Florentius Volusenus

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Florentius Volusenus (c. 1504 – 1546 or 1547) was a Scottish humanist most noted for his De Animi Tranquillitate. "Florentius Volusenus" is a latinization of uncertain derivation; his first name is variously suggested as Florence or Florens, and surname as Wolson, Wolsey, or Wilson. In his letters written in English he refers to himself as Volusene.

Early life[edit]

He was born near Elgin, studied Philosophy at Aberdeen, and in the dialogue De Animi Tranquillitate says that the description of the abode of tranquillity was based on a dream that came to him after a conversation with a fellow-student on the banks of his native River Lossie. He was then a student of Philosophy of four years' standing.

In Paris[edit]

Proceeding to Paris, he became tutor to Thomas Wynter, reputed son of Cardinal Wolsey. He paid repeated visits to England, where he was well received by the king, and, after Wolsey's fall, he acted as one of Thomas Cromwell's agents in Paris. He was in England as late as 1534, and appears to have been Rector of Speldhurst in Kent.

In Paris he knew George Buchanan, and found patrons in the cardinal Jean de Lorraine and Jean du Bellay. He was to have gone with du Bellay on his mission to Italy in 1535, but illness kept him in Paris. As soon as he recovered he set out on his journey, but at Avignon, by the advice of his friend Antonio Bonvisi (d. 1558), he sought the patronage of the bishop of the diocese, the learned and pious Paul Sadolet, who made him master in the school at Carpentras, with a salary of seventy crowns. Volusenus paid frequent visits to Lyon (where Conrad Gesner saw him, still a young man, in 1540), probably also to Italy, where he had many friends, perhaps even to Spain. A letter addressed to him by Sadolet from Rome in 1546 shows that he had then resolved to return to Scotland, and had asked advice on the attitude he should adopt in the religious dissensions of the time. He died on the journey, however, at Vienne in Dauphiné, in 1546, or early in the next year.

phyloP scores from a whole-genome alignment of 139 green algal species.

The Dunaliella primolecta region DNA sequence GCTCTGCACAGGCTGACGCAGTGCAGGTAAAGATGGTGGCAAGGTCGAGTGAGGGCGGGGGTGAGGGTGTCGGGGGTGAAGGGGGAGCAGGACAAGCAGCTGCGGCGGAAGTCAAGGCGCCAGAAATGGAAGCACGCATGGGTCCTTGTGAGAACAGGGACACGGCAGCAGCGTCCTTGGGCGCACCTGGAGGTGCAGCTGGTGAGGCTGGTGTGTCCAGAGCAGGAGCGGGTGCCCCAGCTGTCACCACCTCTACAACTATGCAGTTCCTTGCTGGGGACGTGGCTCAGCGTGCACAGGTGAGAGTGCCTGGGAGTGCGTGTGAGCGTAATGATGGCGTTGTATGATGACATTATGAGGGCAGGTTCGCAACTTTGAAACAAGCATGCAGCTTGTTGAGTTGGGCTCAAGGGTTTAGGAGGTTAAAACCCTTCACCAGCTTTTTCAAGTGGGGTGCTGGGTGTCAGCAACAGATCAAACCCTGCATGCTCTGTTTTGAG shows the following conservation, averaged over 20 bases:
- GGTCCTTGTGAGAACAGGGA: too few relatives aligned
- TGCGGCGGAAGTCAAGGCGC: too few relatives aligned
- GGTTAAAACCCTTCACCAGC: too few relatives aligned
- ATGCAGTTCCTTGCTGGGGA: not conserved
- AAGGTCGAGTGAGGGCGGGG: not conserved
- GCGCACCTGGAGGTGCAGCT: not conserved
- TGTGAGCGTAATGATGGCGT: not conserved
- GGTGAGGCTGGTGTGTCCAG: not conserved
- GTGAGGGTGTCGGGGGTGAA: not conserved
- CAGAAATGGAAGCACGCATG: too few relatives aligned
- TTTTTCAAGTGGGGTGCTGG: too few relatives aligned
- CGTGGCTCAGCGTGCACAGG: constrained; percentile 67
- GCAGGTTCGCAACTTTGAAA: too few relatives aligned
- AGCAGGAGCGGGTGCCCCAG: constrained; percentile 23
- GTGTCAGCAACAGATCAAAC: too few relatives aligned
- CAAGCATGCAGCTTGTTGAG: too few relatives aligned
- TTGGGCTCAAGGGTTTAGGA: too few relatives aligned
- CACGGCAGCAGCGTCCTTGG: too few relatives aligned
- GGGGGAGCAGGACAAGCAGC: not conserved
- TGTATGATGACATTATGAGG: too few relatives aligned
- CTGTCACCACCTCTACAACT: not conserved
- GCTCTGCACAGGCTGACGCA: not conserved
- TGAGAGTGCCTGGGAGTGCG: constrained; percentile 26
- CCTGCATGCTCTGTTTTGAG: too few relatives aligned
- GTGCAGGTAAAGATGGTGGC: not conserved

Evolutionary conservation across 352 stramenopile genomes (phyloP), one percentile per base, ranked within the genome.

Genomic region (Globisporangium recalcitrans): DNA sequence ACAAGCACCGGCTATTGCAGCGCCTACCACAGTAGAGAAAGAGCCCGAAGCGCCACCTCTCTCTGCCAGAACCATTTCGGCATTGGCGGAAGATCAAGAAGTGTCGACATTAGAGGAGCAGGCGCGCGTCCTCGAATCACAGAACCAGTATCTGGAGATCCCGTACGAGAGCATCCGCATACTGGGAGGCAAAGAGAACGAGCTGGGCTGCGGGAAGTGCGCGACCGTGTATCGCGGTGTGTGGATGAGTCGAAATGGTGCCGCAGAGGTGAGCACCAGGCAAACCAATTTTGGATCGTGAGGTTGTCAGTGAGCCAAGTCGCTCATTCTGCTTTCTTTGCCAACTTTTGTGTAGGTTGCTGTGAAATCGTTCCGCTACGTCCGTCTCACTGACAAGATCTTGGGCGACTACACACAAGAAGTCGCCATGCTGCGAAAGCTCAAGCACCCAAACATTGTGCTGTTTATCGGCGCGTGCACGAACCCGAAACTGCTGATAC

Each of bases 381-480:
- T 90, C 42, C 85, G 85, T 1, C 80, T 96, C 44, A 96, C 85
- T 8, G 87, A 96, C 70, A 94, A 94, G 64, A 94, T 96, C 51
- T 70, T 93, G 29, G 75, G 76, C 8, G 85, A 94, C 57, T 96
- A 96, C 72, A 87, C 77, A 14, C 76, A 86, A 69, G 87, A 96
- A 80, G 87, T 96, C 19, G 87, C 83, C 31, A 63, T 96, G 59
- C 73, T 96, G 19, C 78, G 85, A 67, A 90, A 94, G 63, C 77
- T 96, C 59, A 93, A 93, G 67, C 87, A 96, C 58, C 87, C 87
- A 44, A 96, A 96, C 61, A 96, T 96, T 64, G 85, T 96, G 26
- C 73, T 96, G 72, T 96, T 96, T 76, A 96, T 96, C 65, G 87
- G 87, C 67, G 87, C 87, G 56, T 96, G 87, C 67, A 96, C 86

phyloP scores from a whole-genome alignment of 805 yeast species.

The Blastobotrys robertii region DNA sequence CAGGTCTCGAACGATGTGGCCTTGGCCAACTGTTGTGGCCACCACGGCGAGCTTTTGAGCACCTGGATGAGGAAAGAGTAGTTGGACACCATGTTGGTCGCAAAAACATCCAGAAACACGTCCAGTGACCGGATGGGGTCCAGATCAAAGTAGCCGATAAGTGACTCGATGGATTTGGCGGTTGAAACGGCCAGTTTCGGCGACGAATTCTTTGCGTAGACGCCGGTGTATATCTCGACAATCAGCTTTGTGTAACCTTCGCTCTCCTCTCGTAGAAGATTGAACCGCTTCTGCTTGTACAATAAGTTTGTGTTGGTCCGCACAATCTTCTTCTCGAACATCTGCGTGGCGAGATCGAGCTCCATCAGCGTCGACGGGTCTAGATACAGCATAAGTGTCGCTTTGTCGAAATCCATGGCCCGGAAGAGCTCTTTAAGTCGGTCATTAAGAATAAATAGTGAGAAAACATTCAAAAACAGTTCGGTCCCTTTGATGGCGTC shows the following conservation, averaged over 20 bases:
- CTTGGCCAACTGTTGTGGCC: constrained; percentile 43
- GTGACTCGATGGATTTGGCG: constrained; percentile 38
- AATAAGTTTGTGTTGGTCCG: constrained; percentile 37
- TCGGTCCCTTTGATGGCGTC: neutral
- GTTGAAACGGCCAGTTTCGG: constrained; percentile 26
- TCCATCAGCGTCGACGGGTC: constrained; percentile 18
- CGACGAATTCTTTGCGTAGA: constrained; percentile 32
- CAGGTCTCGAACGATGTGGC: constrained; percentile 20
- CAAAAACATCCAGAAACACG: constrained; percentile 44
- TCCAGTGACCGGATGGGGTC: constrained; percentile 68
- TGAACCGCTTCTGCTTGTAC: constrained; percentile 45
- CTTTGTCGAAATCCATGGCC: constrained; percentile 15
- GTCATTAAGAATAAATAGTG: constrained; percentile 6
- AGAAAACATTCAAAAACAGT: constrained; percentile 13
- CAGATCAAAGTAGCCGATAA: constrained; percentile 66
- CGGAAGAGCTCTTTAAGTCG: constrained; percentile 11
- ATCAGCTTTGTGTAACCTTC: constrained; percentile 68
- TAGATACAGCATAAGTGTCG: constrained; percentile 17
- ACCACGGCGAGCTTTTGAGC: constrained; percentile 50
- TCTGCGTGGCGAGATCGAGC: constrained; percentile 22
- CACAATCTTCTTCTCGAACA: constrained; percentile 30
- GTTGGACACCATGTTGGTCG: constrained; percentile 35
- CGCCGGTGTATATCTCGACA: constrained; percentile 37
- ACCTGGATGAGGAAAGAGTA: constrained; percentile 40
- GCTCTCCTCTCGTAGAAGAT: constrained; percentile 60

Volusenus's linguistic studies embraced Hebrew as well as Greek and Latin. His reputation, however, rests on the beautiful dialogue, De Animi Tranquillitate, first printed by S. Gryphius at Lyon in 1543. From internal evidence it appears to have been composed about that time, but the subject had exercised the writer for many years. The dialogue shows us Christian humanism at its best. Volusenus is a great admirer of Erasmus, but he criticises the purity of his Latin and also his philosophy.

His own philosophy is Christian and Biblical rather than classical or scholastic. He takes a fresh and independent view of Christian ethics, and he ultimately reaches a doctrine as to the witness of the Spirit and the assurance of grace which breaks with the traditional Christianity of his time and is based on ethical motives akin to those of the German Reformers. The verses which occur in the dialogue, and the poem which concludes it, give Volusenus a place among Scottish Latin poets, but it is as a Christian philosopher that he attains distinction.

The dialogue was reissued at Leiden in 1637 by the Scots writer David Echlin, whose poems, with a selection of three poems from the dialogue of Volusenus, appear, with others, in the famous Amsterdam collection Delitiae Poetarum Scotorum hujus and printed by Johannes Blaeu in 2 vols. in 1637. Later editions of the dialogue appeared at Edinburgh in 1707 and 1751 (the latter edited by G. Wishart). All the reissues contain a short life of the author by Thomas Wilson, advocate, son-in-law and biographer of Archbishop Patrick Adamson. Supplementary facts are found in the letters and state papers of the period, and in Sadolet's Letters.


  • Dominic Baker-Smith, "Florens Wilson and his Circle: Émigrés in Lyon, 1539-1543." Neo-Latin and the Vernacular in Renaissance France. Ed. Grahame Castor and Terence Cave. Oxford: Clarendon, 1984. 83-97.
  •  This article incorporates text from a publication now in the public domainChisholm, Hugh, ed. (1911). "Volusenus, Florentius". Encyclopædia Britannica. 28 (11th ed.). Cambridge University Press. pp. 209–210.